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Top 10 Tips for Running Your First Marathon
Jonathan Roche

1. Taper for three weeks before the marathon. Most first timers do not let their body recover before the marathon. You need to gradually pull back on your training in order for your body to fully recover and be 100% ready to go on the marathon day. You should maintain your normal training intensity throughout the final three weeks, but you should gradually decrease your workout time. So three weeks out you should do 75% of your normal workload, two weeks out you should do 50% and the last week you should do 25%. This will leave you well-rested, but still sharp, when you toe the line.

2. Start slowly! Do not let the fact that you are well-rested fool you into running too fast out of the gate. Most runners think they are having an amazing day when they are cruising through the first 12 to 15 miles. But if you start too fast this false sense of being "on" is soon replaced with the scary realization that those last few miles are going to feel like a hundred. Pace yourself so that you have gas left in the tank for the final miles.

3. Speed walk through the water stops. Dehydration is a major problem for many marathon runners so it is essential to take in two full cups of liquid at each aid station. But, if you are running through the stations half of each cup ends up on your shirt! There is no recovery if you get dehydrated on race day, which means you'll be forced to merely survive and finish. And that is not the way to experience your first marathon.

4. Be sure to take in nutrients. Many marathon runners make a big mistake in thinking that water or Gatorade alone will maintain their energy and fuel levels. Even taking in energy gels with your fluids is probably not enough. Depending upon the weather and your pace you could be burning between 500 and 1,000 calories per hour, more than these can provide. Even if you had a big breakfast, eat some type of bar during the race. I personally love Balance Bars because they are easy to digest and taste great. Find your favorite bar and use it to fuel you on marathon day.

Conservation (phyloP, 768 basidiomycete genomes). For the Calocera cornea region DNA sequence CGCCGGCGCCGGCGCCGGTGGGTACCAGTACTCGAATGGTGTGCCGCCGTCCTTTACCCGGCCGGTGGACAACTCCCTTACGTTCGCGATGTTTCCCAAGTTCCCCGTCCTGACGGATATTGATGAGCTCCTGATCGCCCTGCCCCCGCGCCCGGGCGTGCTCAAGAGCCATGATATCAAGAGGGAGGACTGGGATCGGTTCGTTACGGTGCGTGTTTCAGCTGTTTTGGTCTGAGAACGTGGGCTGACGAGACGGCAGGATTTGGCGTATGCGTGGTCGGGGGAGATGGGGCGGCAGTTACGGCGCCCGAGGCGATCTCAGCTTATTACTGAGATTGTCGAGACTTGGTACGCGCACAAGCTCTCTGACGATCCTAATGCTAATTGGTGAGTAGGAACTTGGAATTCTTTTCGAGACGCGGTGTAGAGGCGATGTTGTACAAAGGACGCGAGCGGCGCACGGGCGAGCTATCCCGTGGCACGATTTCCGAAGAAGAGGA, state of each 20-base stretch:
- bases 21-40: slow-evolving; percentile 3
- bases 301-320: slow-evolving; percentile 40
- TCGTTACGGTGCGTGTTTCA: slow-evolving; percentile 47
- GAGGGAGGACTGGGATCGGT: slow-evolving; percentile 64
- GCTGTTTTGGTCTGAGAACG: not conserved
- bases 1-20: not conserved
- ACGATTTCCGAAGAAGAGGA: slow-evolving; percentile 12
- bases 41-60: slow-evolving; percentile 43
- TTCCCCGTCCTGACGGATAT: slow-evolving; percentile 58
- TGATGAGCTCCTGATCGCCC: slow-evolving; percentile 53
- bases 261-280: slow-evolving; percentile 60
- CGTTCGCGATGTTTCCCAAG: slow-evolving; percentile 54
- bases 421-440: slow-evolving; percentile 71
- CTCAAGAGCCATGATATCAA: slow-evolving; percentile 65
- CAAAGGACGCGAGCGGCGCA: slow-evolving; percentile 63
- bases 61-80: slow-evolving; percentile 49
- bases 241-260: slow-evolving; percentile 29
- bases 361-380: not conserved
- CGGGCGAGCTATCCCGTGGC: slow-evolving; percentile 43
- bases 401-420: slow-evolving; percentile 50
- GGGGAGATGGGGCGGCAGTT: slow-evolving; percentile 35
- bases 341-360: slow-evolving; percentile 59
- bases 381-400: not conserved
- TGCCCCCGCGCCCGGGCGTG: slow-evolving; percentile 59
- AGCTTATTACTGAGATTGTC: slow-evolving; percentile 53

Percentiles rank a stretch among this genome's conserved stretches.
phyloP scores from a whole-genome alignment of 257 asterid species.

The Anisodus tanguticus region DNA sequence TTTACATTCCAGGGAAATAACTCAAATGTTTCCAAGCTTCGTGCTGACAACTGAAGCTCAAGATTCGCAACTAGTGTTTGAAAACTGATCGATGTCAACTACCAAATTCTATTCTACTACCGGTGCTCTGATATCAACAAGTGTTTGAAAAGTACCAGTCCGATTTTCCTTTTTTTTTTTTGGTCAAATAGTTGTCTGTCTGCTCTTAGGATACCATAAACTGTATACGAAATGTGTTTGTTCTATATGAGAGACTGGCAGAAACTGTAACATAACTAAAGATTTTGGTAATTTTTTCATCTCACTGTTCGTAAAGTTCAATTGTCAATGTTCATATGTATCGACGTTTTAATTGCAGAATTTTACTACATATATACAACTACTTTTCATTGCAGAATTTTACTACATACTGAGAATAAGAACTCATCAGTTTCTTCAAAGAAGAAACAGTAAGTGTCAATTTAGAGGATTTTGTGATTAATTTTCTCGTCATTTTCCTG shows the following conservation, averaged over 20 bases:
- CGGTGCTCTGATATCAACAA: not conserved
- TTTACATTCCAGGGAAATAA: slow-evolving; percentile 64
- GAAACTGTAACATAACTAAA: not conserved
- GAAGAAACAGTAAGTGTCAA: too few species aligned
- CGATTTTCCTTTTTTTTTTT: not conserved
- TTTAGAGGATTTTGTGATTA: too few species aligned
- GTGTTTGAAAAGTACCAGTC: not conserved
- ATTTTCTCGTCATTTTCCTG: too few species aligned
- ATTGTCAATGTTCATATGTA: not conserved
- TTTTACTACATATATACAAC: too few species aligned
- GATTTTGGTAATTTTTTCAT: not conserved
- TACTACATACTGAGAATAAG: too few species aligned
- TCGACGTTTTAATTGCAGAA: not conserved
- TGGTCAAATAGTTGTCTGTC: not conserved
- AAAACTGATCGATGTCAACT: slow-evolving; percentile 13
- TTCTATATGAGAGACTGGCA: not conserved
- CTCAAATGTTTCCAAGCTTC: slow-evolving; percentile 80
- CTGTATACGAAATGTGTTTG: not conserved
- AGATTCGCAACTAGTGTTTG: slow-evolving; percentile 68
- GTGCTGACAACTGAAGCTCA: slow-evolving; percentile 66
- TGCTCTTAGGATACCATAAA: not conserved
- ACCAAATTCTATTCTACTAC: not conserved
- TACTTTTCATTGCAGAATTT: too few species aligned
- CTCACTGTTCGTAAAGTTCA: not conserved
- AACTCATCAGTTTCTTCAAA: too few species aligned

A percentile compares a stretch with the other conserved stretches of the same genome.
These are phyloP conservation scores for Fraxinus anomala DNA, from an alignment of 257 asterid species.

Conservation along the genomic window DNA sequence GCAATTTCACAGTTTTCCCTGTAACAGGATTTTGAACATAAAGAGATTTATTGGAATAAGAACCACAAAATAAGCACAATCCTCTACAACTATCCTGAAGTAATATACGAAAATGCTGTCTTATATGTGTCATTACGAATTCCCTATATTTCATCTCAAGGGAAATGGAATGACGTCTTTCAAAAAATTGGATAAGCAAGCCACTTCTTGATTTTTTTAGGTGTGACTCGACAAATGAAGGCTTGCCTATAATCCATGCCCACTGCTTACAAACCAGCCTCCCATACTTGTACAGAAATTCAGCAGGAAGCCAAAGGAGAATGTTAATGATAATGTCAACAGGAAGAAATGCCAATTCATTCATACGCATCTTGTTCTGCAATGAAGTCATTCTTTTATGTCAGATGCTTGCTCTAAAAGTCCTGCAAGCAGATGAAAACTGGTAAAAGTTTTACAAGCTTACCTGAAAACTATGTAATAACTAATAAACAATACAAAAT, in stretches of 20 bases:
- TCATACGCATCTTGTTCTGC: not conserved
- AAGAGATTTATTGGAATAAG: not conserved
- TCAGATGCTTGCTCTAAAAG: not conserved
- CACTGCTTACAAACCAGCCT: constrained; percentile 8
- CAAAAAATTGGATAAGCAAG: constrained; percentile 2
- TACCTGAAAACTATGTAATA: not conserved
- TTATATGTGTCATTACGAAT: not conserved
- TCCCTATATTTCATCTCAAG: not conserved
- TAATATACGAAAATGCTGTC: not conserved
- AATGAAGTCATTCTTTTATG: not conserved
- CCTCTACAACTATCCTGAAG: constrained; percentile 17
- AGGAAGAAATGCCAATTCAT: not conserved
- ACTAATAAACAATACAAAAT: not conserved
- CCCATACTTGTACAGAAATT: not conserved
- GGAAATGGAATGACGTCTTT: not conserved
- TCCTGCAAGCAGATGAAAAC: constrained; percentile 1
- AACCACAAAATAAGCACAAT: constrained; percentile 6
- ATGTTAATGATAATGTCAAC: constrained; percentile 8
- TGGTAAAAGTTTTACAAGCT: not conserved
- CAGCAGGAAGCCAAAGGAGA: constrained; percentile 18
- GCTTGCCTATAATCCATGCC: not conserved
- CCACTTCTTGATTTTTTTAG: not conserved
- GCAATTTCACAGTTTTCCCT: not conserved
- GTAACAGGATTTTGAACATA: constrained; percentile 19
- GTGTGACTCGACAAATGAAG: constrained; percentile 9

5. Bring warm cloths and a throw-away blanket to the start. Sitting on the ground in the cold for two to five hours is not a pleasant way to prepare to run a marathon. If you are cold or stiff before the race you are probably going to be in trouble. Although most marathons have race staff that will bring your clothes to the finish line, the bag provided usually isn't big enough for the blanket, so bring something you don't mind leaving behind.

6. Stay Positive! No matter what happens, always stay positive. For every runner, there are points in the marathon where your body is saying no and the self-doubt starts creeping in. This is when you need to think positive thoughts and keep putting one foot in front of the other. If you stay positive and make sure to be taking in your food and fluids, you will come out of it and start feeling good again. The key is not to give in and to always stay positive.

7. 'High-five" at least one kid every mile. This will help keep things in perspective whether you are having the race of your life or you are crawling to the finish.

8. Don't let people who look like serious runners intimidate you. Many people look like they are about to race for a gold medal at the Olympics. But don't get caught in that place of thinking that everyone looks so strong and fit. Looks mean nothing. Only your own inner determination to do your best gets you to the finish line. This is your race.

9. Write your name on your shirt or wear something unique. When I ran my first Boston Marathon in 1996, I wore a plain white running shirt and one fan actually yelled right to me, "Go white T-shirt guy!" In 1997, when I had my name plastered across my chest for the first time, the personalized "Go Jonathan!" cheers made a huge difference.

10. Run from your heart! Do not get so caught up in trying to beat a certain time that you lose out on the truly amazing experience of running a marathon. It is a gift to run a marathon so drink it in and enjoy every minute of it. Also, consider running for your favorite charity! It will make you stronger. No matter what your time, this will surely be one of the best days of your life. Have an amazing run!

Jonathan Roche is one of the nation's foremost authorities on heart rate-based interval training. Through his company, Breakthrough Health & Fitness, and its Momentum Fitness & Weight Loss System, Jonathan promotes the use of heart-rate based interval workouts to achieve maximum fitness and weight loss results in the shortest period of time. Says Jonathan, 'It's not how hard you train. It's how smart you train." Jonathan has run the last nine Boston Marathons as a member of the Dana-Farber Cancer Institute team. His company donates five percent of its profits to this cancer research organization. For more information on Jonathan Roche's interval training systems and weight loss programs, please visit www.BreakthroughHF.com. © Jonathan Roche Fitness Ventures 2005

Thanks Jonathan for sharing your article.

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